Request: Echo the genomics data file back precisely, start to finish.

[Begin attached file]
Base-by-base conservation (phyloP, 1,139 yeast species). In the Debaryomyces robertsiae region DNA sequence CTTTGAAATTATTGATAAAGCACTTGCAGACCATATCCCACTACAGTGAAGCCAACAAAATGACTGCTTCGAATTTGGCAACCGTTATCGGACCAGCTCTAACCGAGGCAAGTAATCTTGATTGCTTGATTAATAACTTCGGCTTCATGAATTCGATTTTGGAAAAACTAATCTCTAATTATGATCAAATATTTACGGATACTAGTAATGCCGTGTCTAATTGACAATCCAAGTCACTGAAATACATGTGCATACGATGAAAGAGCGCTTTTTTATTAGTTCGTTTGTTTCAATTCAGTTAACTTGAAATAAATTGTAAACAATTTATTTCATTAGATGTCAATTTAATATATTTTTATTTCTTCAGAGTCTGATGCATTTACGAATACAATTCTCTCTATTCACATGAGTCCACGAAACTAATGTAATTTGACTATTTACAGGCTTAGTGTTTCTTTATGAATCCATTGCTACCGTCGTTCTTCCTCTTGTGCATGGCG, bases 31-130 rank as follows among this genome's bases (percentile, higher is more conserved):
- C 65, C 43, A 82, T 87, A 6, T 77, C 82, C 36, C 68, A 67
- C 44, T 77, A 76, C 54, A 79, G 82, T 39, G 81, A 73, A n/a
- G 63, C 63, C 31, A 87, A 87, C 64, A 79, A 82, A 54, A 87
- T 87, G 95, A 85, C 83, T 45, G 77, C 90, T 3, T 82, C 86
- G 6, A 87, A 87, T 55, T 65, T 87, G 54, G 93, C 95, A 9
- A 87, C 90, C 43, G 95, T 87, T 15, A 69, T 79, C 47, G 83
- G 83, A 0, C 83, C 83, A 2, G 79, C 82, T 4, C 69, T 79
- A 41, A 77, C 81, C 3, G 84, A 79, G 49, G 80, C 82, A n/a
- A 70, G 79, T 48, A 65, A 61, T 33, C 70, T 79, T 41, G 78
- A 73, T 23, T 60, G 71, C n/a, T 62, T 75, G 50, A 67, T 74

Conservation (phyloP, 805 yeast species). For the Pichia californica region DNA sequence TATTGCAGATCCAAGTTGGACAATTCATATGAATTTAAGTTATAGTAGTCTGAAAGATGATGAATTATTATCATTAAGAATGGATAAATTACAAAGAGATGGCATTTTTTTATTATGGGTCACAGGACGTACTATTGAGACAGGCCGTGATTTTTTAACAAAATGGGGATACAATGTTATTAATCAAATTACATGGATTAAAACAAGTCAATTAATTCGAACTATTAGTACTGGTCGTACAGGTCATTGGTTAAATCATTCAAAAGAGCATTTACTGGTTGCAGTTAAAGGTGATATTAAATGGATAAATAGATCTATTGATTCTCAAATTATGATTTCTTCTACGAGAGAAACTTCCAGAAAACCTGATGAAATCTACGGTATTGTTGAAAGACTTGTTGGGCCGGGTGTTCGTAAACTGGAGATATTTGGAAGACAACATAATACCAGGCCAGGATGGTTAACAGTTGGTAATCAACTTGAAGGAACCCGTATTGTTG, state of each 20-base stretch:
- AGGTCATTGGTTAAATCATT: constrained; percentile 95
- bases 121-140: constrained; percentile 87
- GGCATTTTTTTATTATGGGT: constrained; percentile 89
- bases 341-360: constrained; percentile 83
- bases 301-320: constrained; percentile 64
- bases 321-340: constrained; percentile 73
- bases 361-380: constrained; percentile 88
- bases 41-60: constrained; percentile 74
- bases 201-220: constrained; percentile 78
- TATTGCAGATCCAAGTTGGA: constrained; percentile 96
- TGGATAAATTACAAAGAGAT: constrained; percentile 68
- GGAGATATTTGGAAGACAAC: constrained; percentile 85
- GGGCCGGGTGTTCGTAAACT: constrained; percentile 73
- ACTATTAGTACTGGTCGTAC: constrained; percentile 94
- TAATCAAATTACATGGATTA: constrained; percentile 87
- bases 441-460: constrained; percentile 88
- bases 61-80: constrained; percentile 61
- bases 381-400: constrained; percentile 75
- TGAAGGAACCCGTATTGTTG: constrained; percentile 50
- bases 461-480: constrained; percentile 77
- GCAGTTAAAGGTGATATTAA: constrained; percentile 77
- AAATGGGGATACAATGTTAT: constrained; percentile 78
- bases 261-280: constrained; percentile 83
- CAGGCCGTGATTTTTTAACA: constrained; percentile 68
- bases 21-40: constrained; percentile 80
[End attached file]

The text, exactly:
Base-by-base conservation (phyloP, 1,139 yeast species). In the Debaryomyces robertsiae region DNA sequence CTTTGAAATTATTGATAAAGCACTTGCAGACCATATCCCACTACAGTGAAGCCAACAAAATGACTGCTTCGAATTTGGCAACCGTTATCGGACCAGCTCTAACCGAGGCAAGTAATCTTGATTGCTTGATTAATAACTTCGGCTTCATGAATTCGATTTTGGAAAAACTAATCTCTAATTATGATCAAATATTTACGGATACTAGTAATGCCGTGTCTAATTGACAATCCAAGTCACTGAAATACATGTGCATACGATGAAAGAGCGCTTTTTTATTAGTTCGTTTGTTTCAATTCAGTTAACTTGAAATAAATTGTAAACAATTTATTTCATTAGATGTCAATTTAATATATTTTTATTTCTTCAGAGTCTGATGCATTTACGAATACAATTCTCTCTATTCACATGAGTCCACGAAACTAATGTAATTTGACTATTTACAGGCTTAGTGTTTCTTTATGAATCCATTGCTACCGTCGTTCTTCCTCTTGTGCATGGCG, bases 31-130 rank as follows among this genome's bases (percentile, higher is more conserved):
- C 65, C 43, A 82, T 87, A 6, T 77, C 82, C 36, C 68, A 67
- C 44, T 77, A 76, C 54, A 79, G 82, T 39, G 81, A 73, A n/a
- G 63, C 63, C 31, A 87, A 87, C 64, A 79, A 82, A 54, A 87
- T 87, G 95, A 85, C 83, T 45, G 77, C 90, T 3, T 82, C 86
- G 6, A 87, A 87, T 55, T 65, T 87, G 54, G 93, C 95, A 9
- A 87, C 90, C 43, G 95, T 87, T 15, A 69, T 79, C 47, G 83
- G 83, A 0, C 83, C 83, A 2, G 79, C 82, T 4, C 69, T 79
- A 41, A 77, C 81, C 3, G 84, A 79, G 49, G 80, C 82, A n/a
- A 70, G 79, T 48, A 65, A 61, T 33, C 70, T 79, T 41, G 78
- A 73, T 23, T 60, G 71, C n/a, T 62, T 75, G 50, A 67, T 74

Conservation (phyloP, 805 yeast species). For the Pichia californica region DNA sequence TATTGCAGATCCAAGTTGGACAATTCATATGAATTTAAGTTATAGTAGTCTGAAAGATGATGAATTATTATCATTAAGAATGGATAAATTACAAAGAGATGGCATTTTTTTATTATGGGTCACAGGACGTACTATTGAGACAGGCCGTGATTTTTTAACAAAATGGGGATACAATGTTATTAATCAAATTACATGGATTAAAACAAGTCAATTAATTCGAACTATTAGTACTGGTCGTACAGGTCATTGGTTAAATCATTCAAAAGAGCATTTACTGGTTGCAGTTAAAGGTGATATTAAATGGATAAATAGATCTATTGATTCTCAAATTATGATTTCTTCTACGAGAGAAACTTCCAGAAAACCTGATGAAATCTACGGTATTGTTGAAAGACTTGTTGGGCCGGGTGTTCGTAAACTGGAGATATTTGGAAGACAACATAATACCAGGCCAGGATGGTTAACAGTTGGTAATCAACTTGAAGGAACCCGTATTGTTG, state of each 20-base stretch:
- AGGTCATTGGTTAAATCATT: constrained; percentile 95
- bases 121-140: constrained; percentile 87
- GGCATTTTTTTATTATGGGT: constrained; percentile 89
- bases 341-360: constrained; percentile 83
- bases 301-320: constrained; percentile 64
- bases 321-340: constrained; percentile 73
- bases 361-380: constrained; percentile 88
- bases 41-60: constrained; percentile 74
- bases 201-220: constrained; percentile 78
- TATTGCAGATCCAAGTTGGA: constrained; percentile 96
- TGGATAAATTACAAAGAGAT: constrained; percentile 68
- GGAGATATTTGGAAGACAAC: constrained; percentile 85
- GGGCCGGGTGTTCGTAAACT: constrained; percentile 73
- ACTATTAGTACTGGTCGTAC: constrained; percentile 94
- TAATCAAATTACATGGATTA: constrained; percentile 87
- bases 441-460: constrained; percentile 88
- bases 61-80: constrained; percentile 61
- bases 381-400: constrained; percentile 75
- TGAAGGAACCCGTATTGTTG: constrained; percentile 50
- bases 461-480: constrained; percentile 77
- GCAGTTAAAGGTGATATTAA: constrained; percentile 77
- AAATGGGGATACAATGTTAT: constrained; percentile 78
- bases 261-280: constrained; percentile 83
- CAGGCCGTGATTTTTTAACA: constrained; percentile 68
- bases 21-40: constrained; percentile 80